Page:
Harrison Storms’s artwork confronts the spectator with who they are and what it means to be human. Through his process of building up and stripping down his renderings of the human figure, Storms unlocks the synergy between the object and its environment, and between the physical and the metaphysical. Drawing influence from Michelangelo’s Rondanini Pieta and Crucifixion drawings, Italian fresco, and Ken Wilber’s philosophical inquiries, Storms creates images that portray the inevitability of change and its consequences.

Basing his images on the Kouros, a classic Greek male figure, Storms’s works are in part free from identity and personality and liberated from time. Yet, through the process of creating each artwork, the Kouros is invested with a life that stretches backwards and forwards through time, linking the images to the eternal moment.

Storms chooses materials for their directness and simplicity. Created from hollow core doors, gesso, limestone sand, ink, and acrylic paint, Storms builds the body of the Kouros. Then, using brushes, rags, pneumatic grinders, or even a crow quill pen, he grinds, scrapes, or rubs away at the layers, only to go back and add to the image. The final image is the product of a lengthy process of making and unmaking.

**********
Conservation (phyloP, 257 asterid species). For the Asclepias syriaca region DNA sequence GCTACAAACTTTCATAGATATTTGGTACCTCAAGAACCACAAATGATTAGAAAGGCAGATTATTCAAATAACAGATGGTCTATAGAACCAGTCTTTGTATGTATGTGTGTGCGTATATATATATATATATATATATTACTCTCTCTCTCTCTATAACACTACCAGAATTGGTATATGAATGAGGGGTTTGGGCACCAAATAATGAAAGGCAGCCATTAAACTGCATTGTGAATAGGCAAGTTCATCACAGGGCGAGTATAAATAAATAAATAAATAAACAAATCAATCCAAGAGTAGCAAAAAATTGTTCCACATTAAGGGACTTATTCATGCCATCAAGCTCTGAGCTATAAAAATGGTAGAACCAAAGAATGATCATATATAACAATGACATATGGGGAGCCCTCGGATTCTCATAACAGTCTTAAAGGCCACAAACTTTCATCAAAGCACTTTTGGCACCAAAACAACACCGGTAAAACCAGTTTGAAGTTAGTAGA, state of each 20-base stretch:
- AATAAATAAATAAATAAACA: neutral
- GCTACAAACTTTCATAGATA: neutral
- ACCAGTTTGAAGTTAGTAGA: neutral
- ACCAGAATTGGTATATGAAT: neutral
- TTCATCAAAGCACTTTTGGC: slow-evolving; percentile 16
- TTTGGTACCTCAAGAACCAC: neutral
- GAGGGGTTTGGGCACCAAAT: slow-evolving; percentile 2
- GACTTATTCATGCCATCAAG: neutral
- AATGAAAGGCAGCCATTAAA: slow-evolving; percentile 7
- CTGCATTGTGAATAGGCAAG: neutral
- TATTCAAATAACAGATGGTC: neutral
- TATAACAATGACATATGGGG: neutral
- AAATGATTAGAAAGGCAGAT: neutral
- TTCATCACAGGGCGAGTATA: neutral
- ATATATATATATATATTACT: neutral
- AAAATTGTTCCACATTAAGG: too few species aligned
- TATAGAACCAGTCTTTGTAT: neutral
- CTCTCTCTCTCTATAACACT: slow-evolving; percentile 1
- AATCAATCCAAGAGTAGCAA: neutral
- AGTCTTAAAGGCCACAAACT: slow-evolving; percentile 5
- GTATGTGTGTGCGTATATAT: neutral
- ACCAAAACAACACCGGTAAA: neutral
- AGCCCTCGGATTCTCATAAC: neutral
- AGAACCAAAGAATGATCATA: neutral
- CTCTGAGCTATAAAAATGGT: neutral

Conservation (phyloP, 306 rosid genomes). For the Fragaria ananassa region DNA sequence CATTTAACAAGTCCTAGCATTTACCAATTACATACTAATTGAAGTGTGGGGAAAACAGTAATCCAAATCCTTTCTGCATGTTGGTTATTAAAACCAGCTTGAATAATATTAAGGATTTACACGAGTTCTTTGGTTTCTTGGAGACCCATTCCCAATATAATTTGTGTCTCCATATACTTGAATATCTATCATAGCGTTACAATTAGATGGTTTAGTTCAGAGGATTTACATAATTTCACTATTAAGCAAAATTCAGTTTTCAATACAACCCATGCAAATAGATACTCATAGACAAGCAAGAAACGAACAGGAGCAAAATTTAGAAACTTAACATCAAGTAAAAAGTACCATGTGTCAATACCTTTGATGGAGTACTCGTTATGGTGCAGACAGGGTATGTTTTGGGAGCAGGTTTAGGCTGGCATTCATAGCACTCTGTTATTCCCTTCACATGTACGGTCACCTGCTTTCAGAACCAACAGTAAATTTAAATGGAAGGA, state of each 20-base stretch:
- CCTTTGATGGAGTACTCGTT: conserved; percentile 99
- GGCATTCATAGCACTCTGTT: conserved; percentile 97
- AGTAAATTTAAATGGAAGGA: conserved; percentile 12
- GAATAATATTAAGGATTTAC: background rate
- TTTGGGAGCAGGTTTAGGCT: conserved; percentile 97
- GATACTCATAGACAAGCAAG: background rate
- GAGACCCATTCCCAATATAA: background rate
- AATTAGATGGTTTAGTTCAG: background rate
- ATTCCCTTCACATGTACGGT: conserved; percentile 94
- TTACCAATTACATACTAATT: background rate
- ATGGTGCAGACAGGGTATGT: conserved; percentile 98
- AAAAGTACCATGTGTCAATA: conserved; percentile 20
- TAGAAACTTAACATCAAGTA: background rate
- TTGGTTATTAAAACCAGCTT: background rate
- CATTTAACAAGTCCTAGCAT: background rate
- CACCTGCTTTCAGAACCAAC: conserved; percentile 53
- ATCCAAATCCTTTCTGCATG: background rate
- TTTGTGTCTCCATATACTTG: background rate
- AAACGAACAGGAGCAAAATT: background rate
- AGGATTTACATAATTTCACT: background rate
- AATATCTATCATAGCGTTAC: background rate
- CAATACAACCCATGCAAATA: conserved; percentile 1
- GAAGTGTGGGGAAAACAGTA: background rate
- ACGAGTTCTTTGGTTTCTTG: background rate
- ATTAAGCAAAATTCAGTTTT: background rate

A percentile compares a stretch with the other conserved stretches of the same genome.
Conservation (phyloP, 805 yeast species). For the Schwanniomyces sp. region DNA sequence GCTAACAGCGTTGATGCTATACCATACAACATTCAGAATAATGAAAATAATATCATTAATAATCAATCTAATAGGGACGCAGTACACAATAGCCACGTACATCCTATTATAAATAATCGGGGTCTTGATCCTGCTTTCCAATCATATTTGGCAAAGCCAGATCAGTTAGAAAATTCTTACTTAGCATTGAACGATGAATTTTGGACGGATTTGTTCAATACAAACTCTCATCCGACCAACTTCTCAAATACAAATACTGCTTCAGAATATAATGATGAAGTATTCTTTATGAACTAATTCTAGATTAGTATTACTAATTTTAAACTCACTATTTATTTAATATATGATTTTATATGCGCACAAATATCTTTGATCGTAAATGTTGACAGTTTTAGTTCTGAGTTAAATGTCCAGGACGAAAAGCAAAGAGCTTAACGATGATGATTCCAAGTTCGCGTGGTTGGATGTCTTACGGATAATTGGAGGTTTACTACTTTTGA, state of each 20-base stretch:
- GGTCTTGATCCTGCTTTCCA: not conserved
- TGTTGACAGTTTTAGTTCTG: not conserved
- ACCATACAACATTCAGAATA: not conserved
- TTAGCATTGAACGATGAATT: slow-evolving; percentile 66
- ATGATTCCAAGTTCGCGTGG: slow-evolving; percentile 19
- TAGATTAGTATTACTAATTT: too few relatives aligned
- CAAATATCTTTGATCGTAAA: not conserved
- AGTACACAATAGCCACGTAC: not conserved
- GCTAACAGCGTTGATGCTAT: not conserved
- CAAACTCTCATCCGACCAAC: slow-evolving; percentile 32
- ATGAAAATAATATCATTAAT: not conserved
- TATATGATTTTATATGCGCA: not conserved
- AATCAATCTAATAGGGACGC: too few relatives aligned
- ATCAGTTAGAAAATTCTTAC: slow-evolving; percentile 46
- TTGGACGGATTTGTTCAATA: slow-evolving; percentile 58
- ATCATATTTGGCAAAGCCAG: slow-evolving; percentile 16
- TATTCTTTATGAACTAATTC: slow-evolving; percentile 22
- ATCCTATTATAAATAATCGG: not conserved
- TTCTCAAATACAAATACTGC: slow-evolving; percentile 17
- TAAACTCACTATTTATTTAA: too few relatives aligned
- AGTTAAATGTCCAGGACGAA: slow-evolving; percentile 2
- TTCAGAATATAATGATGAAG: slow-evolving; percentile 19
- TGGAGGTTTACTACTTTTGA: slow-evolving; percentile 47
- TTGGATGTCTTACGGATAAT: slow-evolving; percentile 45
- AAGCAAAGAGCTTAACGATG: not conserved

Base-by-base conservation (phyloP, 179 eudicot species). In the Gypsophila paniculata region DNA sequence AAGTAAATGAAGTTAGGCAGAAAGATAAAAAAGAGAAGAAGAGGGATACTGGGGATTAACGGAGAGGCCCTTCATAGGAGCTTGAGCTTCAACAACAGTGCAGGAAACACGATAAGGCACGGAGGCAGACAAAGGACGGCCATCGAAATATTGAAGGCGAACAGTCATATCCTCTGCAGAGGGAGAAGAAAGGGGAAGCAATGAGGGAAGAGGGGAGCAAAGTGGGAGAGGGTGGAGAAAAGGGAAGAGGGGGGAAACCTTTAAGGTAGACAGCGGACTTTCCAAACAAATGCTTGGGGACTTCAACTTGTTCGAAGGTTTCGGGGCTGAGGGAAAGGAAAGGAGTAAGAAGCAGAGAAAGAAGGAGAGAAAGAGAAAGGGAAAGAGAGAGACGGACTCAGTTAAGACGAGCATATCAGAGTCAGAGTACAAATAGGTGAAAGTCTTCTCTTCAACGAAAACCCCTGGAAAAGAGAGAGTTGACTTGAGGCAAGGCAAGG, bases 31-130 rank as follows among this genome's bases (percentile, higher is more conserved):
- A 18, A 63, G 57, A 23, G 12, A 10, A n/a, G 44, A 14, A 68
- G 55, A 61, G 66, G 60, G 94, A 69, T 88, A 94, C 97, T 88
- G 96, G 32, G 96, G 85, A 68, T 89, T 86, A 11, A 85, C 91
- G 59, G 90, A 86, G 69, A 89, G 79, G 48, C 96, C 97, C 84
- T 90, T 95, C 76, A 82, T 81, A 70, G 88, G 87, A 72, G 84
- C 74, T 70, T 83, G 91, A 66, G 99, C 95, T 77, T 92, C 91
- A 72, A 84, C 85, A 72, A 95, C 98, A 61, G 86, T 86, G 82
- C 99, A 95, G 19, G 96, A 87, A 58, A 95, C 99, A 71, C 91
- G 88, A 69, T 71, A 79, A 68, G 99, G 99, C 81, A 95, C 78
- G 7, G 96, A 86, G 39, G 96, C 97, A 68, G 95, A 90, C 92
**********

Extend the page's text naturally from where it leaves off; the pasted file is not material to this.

Through this process of building and unbuilding, Storms transcends the impersonal Kouros and follows himself into a deeply personal artistic space that also has ecumenical meaning. Through his manipulation of the image, Storms experiences the complexity of evolution and duplicates its selection process. The artist is both connected to his work and to the autonomous activities of the universe. The result of this long process is a layered architectural image in places exposing the particular life of the inner layers that, as with the body, are otherwise unknown and mysterious to the naked eye.

Essentially, these paintings unify the image of the Body into the space that surrounds it. With the collapsed skin line- the contouring boundary that once graphically and psychologically separated the image from its universe- the images open into the true reality of limitless consciousness. The iconic Kouros, once in opposition to its milieu, is now submissive to its unity with the cosmos. Like the human body and the human being, these works are at once whole in themselves, but also integrated with their immediate environments and reaching out beyond the now and into the unknown depth of the metaphysical plane.